Three prophylactic vaccination strategies were carried out: 1) A sub-unit vaccine formulated with recombinant Tc80 (rTc80) plus oligodeoxynucleotides CpG (ODN-CpG) as adjuvant; 2) An attenuated bacterial vector delivering the Tc80 gene; and 3) A priming with Tc80 DNA delivered by a bacterial vector followed by a boosting with rTc80 + ODN-CpG (heterologous prime-boost strategy).

Here we demonstrate that Tc80-specific immune response elicited by the vaccination was able to confer protection during the acute and chronic phase of T. cruzi infection. These findings make Tc80 a promissory immunogen for a mono or multicomponent vaccine to prevent Chagas disease.

Materials and methods

Mice, parasites and cell lines

In this work, different groups of inbred mice from the BALB/c and C3H/HeN strains were used for immunization protocols. Mice breeding was carried out in the animal facilities of the “Instituto de Microbiología y Parasitología Médica” (IMPaM, UBA-CONICET). Experiments with animals were approved by the Review Board of Ethics of the School of Medicine (UBA, Argentina) and conducted in accordance with the guidelines established by the National Research Council [9]. Animal sample size was estimated by a power-based method [10].

T. cruzi bloodstream trypomastigotes (from RA, K98 or β-galactosidase- expressing Tulahuen strains) were obtained from blood of CF1 infected mice. Culture-derived epimastigotes were used to obtain the soluble fraction of a parasite lysate (F105) as described [11].

BHK-21 (ATCC CCL-10) cells were used to induce rTc80 expression on eukaryotic cells and Vero cells (ATCC CCL-81) were used for T. cruzi in vitro infection. Both cell lines were maintained in RPMI 1640 medium (Gibco) and routinely tested for Mycoplasma spp. infection with DAPI stain.

Tc80 cloning, expression and purification

Tc80 gene was amplified by PCR from genomic DNA of T. cruzi strain RA as described [8]. For expression in bacteria, the forward primer (5’- GAGCCATATGCGCAGCGTTTACCC-3’) included NdeI restriction site (underlined) and the translation start codon (ATG, bold). Reverse primer (5’-GATACTCGAGTCAGTGATGGTGATGGTGATGCTCTTTCCACGAAGCATTGA-3’) included XhoI restriction site (underlined), translation stop codon (bold) and 6 his tag coding sequence (bold and underlined). Tc80 amplicon was cloned in the expression vector pET23a+ and the construct was used for transforming chemically competent Escherichia coli BL21 (DE3).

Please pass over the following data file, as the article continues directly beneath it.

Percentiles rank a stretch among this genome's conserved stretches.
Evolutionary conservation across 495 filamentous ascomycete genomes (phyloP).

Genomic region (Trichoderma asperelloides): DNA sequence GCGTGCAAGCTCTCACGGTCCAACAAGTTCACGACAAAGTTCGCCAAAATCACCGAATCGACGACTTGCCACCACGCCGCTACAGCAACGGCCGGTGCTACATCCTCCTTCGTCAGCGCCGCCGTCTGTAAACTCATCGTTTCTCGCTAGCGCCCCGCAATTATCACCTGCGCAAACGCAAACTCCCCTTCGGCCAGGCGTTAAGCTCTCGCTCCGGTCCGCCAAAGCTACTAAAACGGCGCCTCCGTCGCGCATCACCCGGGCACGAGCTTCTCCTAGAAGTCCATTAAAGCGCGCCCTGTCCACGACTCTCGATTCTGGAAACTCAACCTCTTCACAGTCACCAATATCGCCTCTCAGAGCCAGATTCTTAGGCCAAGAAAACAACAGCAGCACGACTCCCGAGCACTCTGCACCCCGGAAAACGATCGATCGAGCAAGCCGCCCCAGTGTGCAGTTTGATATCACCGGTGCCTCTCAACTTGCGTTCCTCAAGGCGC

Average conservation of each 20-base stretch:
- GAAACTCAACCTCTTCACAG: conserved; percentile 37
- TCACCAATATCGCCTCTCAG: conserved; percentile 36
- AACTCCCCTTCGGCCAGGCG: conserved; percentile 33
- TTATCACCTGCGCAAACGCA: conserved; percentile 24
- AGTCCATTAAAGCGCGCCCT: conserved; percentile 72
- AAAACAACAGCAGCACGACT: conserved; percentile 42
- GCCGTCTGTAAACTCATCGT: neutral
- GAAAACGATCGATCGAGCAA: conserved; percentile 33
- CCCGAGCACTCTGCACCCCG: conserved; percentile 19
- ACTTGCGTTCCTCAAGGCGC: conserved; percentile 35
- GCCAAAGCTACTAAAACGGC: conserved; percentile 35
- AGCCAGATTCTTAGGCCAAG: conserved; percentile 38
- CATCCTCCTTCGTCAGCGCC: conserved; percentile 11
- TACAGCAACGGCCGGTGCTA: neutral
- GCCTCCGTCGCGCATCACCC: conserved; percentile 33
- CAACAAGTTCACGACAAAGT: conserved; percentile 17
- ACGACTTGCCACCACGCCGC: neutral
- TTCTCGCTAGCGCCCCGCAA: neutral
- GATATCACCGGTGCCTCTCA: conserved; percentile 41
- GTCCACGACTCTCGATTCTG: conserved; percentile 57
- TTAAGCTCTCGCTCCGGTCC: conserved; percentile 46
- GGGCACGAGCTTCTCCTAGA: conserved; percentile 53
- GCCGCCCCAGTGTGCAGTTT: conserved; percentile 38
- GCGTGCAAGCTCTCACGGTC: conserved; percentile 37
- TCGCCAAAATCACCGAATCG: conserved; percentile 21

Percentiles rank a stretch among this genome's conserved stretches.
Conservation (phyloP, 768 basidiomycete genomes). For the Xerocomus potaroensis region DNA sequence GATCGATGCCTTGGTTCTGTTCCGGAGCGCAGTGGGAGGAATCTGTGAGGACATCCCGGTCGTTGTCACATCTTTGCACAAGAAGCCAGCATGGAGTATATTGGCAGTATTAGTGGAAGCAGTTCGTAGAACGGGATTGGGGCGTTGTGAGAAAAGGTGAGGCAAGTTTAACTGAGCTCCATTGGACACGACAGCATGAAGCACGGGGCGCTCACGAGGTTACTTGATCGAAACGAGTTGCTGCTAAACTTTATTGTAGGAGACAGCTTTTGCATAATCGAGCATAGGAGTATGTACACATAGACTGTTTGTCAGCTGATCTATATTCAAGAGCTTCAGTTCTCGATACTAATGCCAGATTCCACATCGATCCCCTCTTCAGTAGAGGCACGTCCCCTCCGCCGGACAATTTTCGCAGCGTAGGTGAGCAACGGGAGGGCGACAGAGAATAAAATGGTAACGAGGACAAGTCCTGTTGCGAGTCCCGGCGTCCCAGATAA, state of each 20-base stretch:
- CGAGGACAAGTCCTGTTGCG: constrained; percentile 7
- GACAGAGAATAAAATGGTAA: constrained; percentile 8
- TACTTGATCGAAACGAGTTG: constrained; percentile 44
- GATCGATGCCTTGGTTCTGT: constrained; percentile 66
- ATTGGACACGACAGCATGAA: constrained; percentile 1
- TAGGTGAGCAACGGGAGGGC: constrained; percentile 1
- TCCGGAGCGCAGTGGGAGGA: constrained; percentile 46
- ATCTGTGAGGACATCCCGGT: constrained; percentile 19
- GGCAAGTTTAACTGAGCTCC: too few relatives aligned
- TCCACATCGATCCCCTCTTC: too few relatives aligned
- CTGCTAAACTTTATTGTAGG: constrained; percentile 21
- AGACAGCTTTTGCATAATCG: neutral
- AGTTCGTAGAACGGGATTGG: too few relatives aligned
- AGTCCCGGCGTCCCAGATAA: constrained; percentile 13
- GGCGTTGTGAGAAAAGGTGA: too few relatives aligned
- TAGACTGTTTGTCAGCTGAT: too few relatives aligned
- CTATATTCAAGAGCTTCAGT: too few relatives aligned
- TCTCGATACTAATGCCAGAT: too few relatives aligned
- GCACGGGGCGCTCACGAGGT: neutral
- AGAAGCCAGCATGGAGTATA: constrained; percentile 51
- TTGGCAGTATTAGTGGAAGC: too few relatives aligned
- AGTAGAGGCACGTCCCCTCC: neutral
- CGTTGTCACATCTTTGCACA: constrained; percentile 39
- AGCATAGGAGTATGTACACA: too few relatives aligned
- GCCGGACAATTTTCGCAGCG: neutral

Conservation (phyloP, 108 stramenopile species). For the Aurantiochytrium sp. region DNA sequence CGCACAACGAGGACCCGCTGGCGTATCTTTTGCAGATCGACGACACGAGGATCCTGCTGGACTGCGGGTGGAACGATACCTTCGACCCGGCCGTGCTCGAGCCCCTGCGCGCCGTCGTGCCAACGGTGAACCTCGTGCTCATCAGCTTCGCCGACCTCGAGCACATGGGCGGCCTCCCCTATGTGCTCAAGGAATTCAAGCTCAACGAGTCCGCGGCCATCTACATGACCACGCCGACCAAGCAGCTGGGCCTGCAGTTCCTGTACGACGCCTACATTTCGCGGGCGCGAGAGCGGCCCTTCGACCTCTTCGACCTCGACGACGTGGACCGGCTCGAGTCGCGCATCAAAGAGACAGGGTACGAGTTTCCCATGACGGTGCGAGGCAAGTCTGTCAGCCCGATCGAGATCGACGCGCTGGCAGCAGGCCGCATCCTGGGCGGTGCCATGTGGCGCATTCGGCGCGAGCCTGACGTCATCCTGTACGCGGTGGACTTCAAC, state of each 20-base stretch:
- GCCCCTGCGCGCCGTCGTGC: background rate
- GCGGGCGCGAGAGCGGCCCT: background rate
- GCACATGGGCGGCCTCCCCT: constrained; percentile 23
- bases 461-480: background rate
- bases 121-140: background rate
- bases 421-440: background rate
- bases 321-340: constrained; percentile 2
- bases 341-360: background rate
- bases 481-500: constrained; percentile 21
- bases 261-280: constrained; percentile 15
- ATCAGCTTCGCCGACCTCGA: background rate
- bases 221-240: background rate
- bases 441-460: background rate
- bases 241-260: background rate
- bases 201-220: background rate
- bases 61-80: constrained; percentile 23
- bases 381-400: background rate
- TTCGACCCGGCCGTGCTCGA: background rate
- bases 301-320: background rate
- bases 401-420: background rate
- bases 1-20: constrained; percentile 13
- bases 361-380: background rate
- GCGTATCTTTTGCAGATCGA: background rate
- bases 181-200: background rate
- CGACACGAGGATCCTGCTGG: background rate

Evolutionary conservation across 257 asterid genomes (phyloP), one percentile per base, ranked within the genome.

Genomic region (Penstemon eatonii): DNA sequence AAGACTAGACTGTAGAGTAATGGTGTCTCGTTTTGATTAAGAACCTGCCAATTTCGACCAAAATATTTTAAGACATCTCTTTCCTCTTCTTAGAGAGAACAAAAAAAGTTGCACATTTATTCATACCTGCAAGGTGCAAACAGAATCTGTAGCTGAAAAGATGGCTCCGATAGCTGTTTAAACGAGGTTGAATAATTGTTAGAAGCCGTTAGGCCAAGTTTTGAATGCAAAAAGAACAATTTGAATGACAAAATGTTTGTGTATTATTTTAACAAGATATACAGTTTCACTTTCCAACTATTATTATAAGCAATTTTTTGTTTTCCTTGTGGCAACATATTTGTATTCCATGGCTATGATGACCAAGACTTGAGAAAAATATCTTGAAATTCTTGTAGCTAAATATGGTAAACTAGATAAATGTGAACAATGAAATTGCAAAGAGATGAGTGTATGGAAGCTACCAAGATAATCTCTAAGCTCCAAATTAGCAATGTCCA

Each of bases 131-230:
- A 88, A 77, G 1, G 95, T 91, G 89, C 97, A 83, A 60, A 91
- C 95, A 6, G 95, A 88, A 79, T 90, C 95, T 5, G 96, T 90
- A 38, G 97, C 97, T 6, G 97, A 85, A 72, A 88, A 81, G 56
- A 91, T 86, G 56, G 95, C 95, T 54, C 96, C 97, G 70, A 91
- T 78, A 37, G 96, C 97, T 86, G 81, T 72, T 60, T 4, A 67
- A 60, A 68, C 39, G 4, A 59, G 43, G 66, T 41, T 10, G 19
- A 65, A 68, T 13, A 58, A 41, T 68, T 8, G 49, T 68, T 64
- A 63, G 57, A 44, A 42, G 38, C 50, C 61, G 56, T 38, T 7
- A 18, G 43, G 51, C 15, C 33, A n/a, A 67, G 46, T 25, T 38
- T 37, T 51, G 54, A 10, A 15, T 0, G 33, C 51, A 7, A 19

Recombinant Tc80 (rTc80) was induced for 18 h with 0.5 mM isopropyl-β-D-thiogalactopyranoside at 20°C and then purified in native conditions with a Ni2+-NTA-agarose resin. Purified rTc80 was dialyzed against phosphate-buffered saline (PBS) with 10% glycerol and LPS was removed with polimixin B-agarose (Sigma). Residual LPS was determined using HEK-Blue LPS Detection Kit (Invivogen) and it presented a concentration below the quantification limit: 0.3 ng/ml.

Additionally, for DNA vaccination, Tc80 gene was cloned in the eukaryotic plasmid pcDNA3.1+. In this case, the amplification was performed with the followings primers: forward primer: 5’-GAATAAGCTTGCCACCATGCGCAGCGTTTACCC-3’, including HindIII restriction site (underlined), the kozak sequence (double underlined) and the translation start codon (ATG, bold). The reverse primer: 5’-GCTCCTCGAGTCACTCTTTCCACGAAGCATTGA-3’ contained a XhoI restriction site (underlined) and the translation stop codon (bold). Tc80-pcDNA3.1 plasmid was used for transforming electrocompetent bacteria Salmonella enterica serovar Typhimurium aroA SL7207 which were used as DNA-delivery system.